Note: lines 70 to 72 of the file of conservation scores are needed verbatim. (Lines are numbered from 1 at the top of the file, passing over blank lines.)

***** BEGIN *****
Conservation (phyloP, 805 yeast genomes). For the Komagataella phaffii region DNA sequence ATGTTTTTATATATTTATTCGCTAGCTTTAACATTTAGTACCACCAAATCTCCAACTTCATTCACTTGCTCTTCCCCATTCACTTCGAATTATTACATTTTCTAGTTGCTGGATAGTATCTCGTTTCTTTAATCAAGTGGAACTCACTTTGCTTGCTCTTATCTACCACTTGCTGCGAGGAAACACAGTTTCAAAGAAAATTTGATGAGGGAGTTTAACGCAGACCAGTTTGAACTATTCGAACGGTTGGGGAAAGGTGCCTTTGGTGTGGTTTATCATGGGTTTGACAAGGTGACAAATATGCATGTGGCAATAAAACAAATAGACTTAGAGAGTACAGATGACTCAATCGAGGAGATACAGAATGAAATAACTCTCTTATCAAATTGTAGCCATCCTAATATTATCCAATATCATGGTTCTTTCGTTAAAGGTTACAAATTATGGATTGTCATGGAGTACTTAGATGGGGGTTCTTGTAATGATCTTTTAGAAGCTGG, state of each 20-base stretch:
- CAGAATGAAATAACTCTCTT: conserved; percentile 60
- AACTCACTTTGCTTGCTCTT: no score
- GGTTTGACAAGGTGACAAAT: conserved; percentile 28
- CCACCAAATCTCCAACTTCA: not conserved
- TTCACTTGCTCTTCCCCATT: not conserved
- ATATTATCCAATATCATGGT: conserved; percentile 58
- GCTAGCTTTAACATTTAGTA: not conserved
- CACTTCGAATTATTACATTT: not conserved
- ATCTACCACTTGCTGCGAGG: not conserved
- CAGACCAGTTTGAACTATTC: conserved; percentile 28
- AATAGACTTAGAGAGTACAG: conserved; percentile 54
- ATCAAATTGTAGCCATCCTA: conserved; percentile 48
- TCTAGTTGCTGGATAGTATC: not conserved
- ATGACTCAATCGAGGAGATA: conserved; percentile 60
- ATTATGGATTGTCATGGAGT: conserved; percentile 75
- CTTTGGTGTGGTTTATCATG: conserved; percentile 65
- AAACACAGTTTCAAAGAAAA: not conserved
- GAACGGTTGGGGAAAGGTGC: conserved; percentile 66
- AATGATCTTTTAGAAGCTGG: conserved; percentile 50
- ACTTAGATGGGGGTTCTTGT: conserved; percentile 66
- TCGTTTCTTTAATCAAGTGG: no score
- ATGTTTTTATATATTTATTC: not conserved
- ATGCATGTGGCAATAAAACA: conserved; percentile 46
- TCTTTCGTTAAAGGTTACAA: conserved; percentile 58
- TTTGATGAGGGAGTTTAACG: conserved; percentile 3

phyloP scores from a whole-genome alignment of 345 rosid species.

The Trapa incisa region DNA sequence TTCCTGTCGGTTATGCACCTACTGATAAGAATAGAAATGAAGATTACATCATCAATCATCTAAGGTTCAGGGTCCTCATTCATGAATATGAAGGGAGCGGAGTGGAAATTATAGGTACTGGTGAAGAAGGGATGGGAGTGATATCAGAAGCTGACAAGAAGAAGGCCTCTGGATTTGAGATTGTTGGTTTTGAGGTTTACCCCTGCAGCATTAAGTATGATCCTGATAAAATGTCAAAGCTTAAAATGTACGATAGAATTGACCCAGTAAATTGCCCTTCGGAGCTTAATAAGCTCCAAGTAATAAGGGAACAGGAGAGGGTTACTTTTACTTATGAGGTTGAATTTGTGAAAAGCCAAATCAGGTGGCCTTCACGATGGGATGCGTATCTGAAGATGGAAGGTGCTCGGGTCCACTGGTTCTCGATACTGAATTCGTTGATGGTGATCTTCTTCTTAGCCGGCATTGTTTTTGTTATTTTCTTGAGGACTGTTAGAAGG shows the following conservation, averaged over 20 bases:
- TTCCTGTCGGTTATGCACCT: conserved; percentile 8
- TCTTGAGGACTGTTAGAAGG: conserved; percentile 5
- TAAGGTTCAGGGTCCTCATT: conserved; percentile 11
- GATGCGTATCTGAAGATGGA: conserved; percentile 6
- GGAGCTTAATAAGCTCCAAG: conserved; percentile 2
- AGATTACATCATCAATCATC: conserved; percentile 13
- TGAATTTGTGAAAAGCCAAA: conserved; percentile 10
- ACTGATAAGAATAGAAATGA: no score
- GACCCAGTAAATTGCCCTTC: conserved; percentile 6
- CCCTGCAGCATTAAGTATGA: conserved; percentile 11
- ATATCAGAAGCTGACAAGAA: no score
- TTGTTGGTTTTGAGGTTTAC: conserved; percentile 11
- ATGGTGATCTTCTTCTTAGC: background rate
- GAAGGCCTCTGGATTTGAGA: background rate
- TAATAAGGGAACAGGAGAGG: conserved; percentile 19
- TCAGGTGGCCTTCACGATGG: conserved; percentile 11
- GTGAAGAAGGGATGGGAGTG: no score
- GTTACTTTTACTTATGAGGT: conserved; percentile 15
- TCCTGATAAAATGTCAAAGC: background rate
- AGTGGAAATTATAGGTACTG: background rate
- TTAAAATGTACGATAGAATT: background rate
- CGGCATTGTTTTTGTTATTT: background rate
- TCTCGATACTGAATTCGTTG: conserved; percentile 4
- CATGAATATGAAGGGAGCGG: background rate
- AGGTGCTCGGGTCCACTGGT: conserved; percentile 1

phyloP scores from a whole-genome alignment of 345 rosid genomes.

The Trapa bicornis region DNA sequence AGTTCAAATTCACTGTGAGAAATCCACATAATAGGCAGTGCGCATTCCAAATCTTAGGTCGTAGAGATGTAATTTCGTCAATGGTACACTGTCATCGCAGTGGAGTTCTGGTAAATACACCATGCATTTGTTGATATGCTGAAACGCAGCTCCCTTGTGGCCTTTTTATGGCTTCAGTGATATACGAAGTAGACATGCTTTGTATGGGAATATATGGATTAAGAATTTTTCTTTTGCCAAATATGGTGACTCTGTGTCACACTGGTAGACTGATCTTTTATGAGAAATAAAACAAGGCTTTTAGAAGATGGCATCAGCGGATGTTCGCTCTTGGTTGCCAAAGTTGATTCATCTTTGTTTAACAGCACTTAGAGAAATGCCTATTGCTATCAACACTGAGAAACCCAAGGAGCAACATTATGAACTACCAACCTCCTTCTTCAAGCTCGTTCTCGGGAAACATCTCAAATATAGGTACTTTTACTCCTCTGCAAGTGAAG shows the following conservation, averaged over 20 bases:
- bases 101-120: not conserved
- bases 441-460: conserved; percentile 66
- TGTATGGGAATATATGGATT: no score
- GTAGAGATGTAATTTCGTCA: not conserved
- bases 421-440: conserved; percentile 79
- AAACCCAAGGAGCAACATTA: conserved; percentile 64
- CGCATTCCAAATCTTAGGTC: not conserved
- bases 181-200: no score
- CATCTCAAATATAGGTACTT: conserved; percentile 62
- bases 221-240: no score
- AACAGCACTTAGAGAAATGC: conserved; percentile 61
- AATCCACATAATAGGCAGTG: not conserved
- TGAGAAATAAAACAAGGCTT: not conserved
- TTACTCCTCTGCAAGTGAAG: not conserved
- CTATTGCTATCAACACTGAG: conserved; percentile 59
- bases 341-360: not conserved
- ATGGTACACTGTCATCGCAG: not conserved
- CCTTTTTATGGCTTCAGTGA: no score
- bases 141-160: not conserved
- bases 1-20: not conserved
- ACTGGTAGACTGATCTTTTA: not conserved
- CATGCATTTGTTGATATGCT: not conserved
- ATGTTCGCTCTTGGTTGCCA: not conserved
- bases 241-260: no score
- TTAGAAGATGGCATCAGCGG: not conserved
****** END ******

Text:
- CTATTGCTATCAACACTGAG: conserved; percentile 59
- bases 341-360: not conserved
- ATGGTACACTGTCATCGCAG: not conserved